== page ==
Deuteronomy 14: On Tithing, Levites, and the Poor

Rather than bore you with some more information about what you can and cannot eat, I’d like to jump into the second half of Deuteronomy 14 because it was decidedly un-boring.

I’m telling you all, if you can plow through the slower parts of the Bible, you will find gold. GOLD!!!

Tithing

In chapter 14, Moses commands the Israelites to set aside a tithe, 10% of their crops, each year. Now, I was expecting an offering of some kind. I thought Moses was going to say, “Bring the tithe to the place he will choose as a dwelling for his name and offer it as a burnt offering, an odor pleasing to the LORD.”

And that would have been a good guess. But it would be wrong.

Do you know what they are supposed to do with their tithe?

Eat it.

So you set aside 10% to . . . eat. Ok . . .

But you can’t eat it just anywhere, no. You must eat it wherever God chooses to dwell. Wherever the Tabernacle finally settles. If you live far away, you make a pilgrimage to that place so you can eat your food.

And if you are too far to carry your food, you can sell your food for money, then come to God’s dwelling place, buy some more food, and eat it.

You just eat it in the presence of God.

I would never have guessed that!

Bon Appetite!

Levites and the Poor

But every three years, you bring your tithe to the storehouse of your town. That way, the Levites, who have no land of their own with which to grow food, can eat.

But they are not the only ones sticking their hands in the cookie jar.

Every third year you shall bring out the full tithe of your produce for that year, and store it within your towns; the Levites, because they have no allotment or inheritance with you, as well as the resident aliens, the orphans, and the widows in your towns, may come and eat their fill so that the Lord your God may bless you in all the work that you undertake.

Resident aliens, widows, and orphans.

These are the people that, by law, are to be fed by the Israelites. Laws requiring people to sacrifice on behalf of the poor and marginalized in society. This goes way beyond personal charity. This is the law, dawg.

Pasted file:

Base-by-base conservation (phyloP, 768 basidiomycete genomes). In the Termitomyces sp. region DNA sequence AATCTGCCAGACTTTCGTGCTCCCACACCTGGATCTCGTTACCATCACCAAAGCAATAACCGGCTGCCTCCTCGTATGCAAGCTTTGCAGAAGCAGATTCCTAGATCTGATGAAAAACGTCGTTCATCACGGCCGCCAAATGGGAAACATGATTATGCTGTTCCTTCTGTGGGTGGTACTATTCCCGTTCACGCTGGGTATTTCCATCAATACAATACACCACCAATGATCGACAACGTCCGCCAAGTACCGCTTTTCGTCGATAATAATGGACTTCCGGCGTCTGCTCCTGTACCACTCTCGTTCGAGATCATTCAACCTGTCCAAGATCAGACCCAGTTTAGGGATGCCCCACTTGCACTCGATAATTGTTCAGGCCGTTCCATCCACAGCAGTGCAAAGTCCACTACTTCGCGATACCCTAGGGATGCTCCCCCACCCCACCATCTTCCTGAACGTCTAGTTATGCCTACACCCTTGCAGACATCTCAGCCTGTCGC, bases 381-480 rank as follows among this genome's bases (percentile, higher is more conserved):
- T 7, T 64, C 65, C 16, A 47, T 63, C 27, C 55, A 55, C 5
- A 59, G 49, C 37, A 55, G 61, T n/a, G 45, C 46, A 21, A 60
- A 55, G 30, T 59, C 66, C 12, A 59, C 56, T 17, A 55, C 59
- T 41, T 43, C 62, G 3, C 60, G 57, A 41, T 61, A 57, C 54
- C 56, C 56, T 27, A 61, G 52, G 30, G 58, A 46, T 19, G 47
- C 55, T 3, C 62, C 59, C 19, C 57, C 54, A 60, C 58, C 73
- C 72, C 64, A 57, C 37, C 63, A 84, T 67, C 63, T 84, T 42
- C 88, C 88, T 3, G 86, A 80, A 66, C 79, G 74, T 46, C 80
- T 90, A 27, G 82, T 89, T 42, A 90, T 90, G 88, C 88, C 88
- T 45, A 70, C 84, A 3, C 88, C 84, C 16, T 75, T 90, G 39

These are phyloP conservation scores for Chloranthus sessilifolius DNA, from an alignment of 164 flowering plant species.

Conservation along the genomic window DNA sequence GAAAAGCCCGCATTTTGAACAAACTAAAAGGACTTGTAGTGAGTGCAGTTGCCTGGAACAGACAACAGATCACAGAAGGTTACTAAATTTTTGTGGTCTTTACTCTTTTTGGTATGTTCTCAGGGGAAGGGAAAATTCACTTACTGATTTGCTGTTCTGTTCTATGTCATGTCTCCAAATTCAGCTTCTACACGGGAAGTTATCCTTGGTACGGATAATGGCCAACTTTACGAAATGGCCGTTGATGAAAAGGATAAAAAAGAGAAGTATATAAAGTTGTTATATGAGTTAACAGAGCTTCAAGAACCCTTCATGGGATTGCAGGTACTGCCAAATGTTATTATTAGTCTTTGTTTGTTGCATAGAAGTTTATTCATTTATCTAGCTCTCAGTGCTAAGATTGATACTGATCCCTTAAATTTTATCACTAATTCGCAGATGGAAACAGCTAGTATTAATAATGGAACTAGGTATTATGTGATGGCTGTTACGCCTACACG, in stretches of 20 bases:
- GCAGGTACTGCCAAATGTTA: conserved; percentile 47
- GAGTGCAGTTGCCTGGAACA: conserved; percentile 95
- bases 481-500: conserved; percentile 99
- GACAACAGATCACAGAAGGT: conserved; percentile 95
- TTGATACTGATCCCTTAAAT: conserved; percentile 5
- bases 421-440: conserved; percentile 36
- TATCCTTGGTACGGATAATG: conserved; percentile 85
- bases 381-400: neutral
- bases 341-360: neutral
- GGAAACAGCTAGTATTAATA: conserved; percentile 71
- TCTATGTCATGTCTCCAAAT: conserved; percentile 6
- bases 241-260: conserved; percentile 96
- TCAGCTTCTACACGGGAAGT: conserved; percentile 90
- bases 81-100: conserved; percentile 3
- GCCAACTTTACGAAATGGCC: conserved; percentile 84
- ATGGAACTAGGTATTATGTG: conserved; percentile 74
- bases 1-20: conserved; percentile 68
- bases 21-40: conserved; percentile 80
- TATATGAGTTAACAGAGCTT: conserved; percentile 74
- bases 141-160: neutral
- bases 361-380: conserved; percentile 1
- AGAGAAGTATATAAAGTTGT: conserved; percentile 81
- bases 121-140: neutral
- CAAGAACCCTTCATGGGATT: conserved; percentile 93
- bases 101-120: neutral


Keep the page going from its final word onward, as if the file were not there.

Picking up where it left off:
So there’s that. And . . .

The Levites are a part of that group. They are part of a group of people who need to be fed. At the dinner table, there is no difference between Levites, foreigners, widows, and orphans.

This is very important.

Levites are the priestly class. They take care of the Tabernacle. If there is one tribe that is “closest to God,” whatever that means, it is them.

And God wants them to associate with the poor.

God’s people take care of the poor. If they don’t eat with them, then they sacrifice their own food to feed them.

There aren’t any other options.

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5 responses

  1. Kind of blows some holes in what I have heard most of my life that the Church is supposed to do with the tithe (if Christians are supposed to tithe to their local church). I have heard that we should tithe just like they did in the OT.

  2. Let’s apply this to our current political climate, shall we? What are the implications with regards to, say, illegal immigrants? I’m usually politically conservative, but I believe there are higher laws regarding compassion, basic human dignity, etc. that come into play. Such as “If you’ve done into the least of these, my brethren, you’ve done it unto me.” Let “Caesar” worry about defending the border; my job is to render aid, offer that cup of water, show the love of Jesus.

    • Working with college students, I have recently become aware of issues surrounding undocumented students. And I feel super convicted that the levites identified with the poor. I think it is time to make some adjustments with who I hang out with.

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